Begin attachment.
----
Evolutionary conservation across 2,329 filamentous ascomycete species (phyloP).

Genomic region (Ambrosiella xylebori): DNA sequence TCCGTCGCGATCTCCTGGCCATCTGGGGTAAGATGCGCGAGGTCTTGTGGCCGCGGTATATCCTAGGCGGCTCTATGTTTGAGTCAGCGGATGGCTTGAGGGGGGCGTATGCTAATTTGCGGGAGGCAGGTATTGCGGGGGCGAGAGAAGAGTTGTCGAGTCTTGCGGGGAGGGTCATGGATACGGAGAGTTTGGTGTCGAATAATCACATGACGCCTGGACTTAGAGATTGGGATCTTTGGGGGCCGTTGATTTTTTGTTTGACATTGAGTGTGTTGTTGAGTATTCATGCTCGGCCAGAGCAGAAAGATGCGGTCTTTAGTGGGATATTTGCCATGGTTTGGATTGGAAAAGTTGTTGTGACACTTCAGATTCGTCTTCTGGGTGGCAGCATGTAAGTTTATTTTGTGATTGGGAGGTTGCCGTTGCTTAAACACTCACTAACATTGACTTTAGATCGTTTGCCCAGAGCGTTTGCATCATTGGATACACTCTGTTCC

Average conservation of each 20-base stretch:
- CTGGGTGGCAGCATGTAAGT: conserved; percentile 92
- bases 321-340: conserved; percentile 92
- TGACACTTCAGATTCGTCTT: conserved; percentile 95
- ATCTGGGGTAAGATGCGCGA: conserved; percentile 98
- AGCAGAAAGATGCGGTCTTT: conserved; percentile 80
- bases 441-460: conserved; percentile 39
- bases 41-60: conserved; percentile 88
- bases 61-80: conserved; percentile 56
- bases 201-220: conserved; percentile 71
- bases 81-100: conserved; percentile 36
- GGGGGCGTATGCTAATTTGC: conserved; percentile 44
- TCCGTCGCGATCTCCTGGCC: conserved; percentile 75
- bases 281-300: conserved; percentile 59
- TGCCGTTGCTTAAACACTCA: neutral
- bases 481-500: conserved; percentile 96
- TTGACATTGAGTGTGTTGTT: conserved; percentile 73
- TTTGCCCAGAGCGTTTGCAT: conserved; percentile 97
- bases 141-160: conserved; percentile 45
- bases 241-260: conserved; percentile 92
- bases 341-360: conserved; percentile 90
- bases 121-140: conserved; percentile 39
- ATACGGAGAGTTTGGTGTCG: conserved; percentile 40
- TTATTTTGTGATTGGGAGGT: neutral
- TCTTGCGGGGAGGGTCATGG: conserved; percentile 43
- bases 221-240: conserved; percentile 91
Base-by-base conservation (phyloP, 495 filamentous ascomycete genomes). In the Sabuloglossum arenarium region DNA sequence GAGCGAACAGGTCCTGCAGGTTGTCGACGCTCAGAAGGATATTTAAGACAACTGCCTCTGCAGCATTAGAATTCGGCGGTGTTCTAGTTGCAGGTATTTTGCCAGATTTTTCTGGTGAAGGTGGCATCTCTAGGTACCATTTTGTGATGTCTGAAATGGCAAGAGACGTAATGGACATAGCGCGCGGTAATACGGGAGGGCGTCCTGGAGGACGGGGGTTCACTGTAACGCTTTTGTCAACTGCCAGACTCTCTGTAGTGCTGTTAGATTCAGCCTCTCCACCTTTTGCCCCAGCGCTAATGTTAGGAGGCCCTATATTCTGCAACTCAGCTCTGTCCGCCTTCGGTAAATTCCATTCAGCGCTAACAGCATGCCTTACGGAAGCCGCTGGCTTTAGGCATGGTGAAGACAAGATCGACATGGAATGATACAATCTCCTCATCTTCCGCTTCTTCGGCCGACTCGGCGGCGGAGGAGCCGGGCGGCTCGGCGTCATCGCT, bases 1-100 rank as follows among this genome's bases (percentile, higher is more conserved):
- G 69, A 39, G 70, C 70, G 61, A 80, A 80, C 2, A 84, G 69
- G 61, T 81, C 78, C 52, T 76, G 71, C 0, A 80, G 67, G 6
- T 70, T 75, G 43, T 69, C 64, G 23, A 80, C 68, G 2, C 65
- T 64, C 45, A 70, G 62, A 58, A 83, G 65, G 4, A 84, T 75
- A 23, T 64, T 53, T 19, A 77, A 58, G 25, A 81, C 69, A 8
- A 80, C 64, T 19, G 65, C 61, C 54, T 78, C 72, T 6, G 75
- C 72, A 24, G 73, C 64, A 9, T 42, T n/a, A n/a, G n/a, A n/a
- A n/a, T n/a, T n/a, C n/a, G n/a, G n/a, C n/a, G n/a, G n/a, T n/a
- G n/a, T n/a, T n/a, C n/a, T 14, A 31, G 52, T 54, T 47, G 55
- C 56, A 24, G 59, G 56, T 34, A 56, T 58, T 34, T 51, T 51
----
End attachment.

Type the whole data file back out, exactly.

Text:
Evolutionary conservation across 2,329 filamentous ascomycete species (phyloP).

Genomic region (Ambrosiella xylebori): DNA sequence TCCGTCGCGATCTCCTGGCCATCTGGGGTAAGATGCGCGAGGTCTTGTGGCCGCGGTATATCCTAGGCGGCTCTATGTTTGAGTCAGCGGATGGCTTGAGGGGGGCGTATGCTAATTTGCGGGAGGCAGGTATTGCGGGGGCGAGAGAAGAGTTGTCGAGTCTTGCGGGGAGGGTCATGGATACGGAGAGTTTGGTGTCGAATAATCACATGACGCCTGGACTTAGAGATTGGGATCTTTGGGGGCCGTTGATTTTTTGTTTGACATTGAGTGTGTTGTTGAGTATTCATGCTCGGCCAGAGCAGAAAGATGCGGTCTTTAGTGGGATATTTGCCATGGTTTGGATTGGAAAAGTTGTTGTGACACTTCAGATTCGTCTTCTGGGTGGCAGCATGTAAGTTTATTTTGTGATTGGGAGGTTGCCGTTGCTTAAACACTCACTAACATTGACTTTAGATCGTTTGCCCAGAGCGTTTGCATCATTGGATACACTCTGTTCC

Average conservation of each 20-base stretch:
- CTGGGTGGCAGCATGTAAGT: conserved; percentile 92
- bases 321-340: conserved; percentile 92
- TGACACTTCAGATTCGTCTT: conserved; percentile 95
- ATCTGGGGTAAGATGCGCGA: conserved; percentile 98
- AGCAGAAAGATGCGGTCTTT: conserved; percentile 80
- bases 441-460: conserved; percentile 39
- bases 41-60: conserved; percentile 88
- bases 61-80: conserved; percentile 56
- bases 201-220: conserved; percentile 71
- bases 81-100: conserved; percentile 36
- GGGGGCGTATGCTAATTTGC: conserved; percentile 44
- TCCGTCGCGATCTCCTGGCC: conserved; percentile 75
- bases 281-300: conserved; percentile 59
- TGCCGTTGCTTAAACACTCA: neutral
- bases 481-500: conserved; percentile 96
- TTGACATTGAGTGTGTTGTT: conserved; percentile 73
- TTTGCCCAGAGCGTTTGCAT: conserved; percentile 97
- bases 141-160: conserved; percentile 45
- bases 241-260: conserved; percentile 92
- bases 341-360: conserved; percentile 90
- bases 121-140: conserved; percentile 39
- ATACGGAGAGTTTGGTGTCG: conserved; percentile 40
- TTATTTTGTGATTGGGAGGT: neutral
- TCTTGCGGGGAGGGTCATGG: conserved; percentile 43
- bases 221-240: conserved; percentile 91
Base-by-base conservation (phyloP, 495 filamentous ascomycete genomes). In the Sabuloglossum arenarium region DNA sequence GAGCGAACAGGTCCTGCAGGTTGTCGACGCTCAGAAGGATATTTAAGACAACTGCCTCTGCAGCATTAGAATTCGGCGGTGTTCTAGTTGCAGGTATTTTGCCAGATTTTTCTGGTGAAGGTGGCATCTCTAGGTACCATTTTGTGATGTCTGAAATGGCAAGAGACGTAATGGACATAGCGCGCGGTAATACGGGAGGGCGTCCTGGAGGACGGGGGTTCACTGTAACGCTTTTGTCAACTGCCAGACTCTCTGTAGTGCTGTTAGATTCAGCCTCTCCACCTTTTGCCCCAGCGCTAATGTTAGGAGGCCCTATATTCTGCAACTCAGCTCTGTCCGCCTTCGGTAAATTCCATTCAGCGCTAACAGCATGCCTTACGGAAGCCGCTGGCTTTAGGCATGGTGAAGACAAGATCGACATGGAATGATACAATCTCCTCATCTTCCGCTTCTTCGGCCGACTCGGCGGCGGAGGAGCCGGGCGGCTCGGCGTCATCGCT, bases 1-100 rank as follows among this genome's bases (percentile, higher is more conserved):
- G 69, A 39, G 70, C 70, G 61, A 80, A 80, C 2, A 84, G 69
- G 61, T 81, C 78, C 52, T 76, G 71, C 0, A 80, G 67, G 6
- T 70, T 75, G 43, T 69, C 64, G 23, A 80, C 68, G 2, C 65
- T 64, C 45, A 70, G 62, A 58, A 83, G 65, G 4, A 84, T 75
- A 23, T 64, T 53, T 19, A 77, A 58, G 25, A 81, C 69, A 8
- A 80, C 64, T 19, G 65, C 61, C 54, T 78, C 72, T 6, G 75
- C 72, A 24, G 73, C 64, A 9, T 42, T n/a, A n/a, G n/a, A n/a
- A n/a, T n/a, T n/a, C n/a, G n/a, G n/a, C n/a, G n/a, G n/a, T n/a
- G n/a, T n/a, T n/a, C n/a, T 14, A 31, G 52, T 54, T 47, G 55
- C 56, A 24, G 59, G 56, T 34, A 56, T 58, T 34, T 51, T 51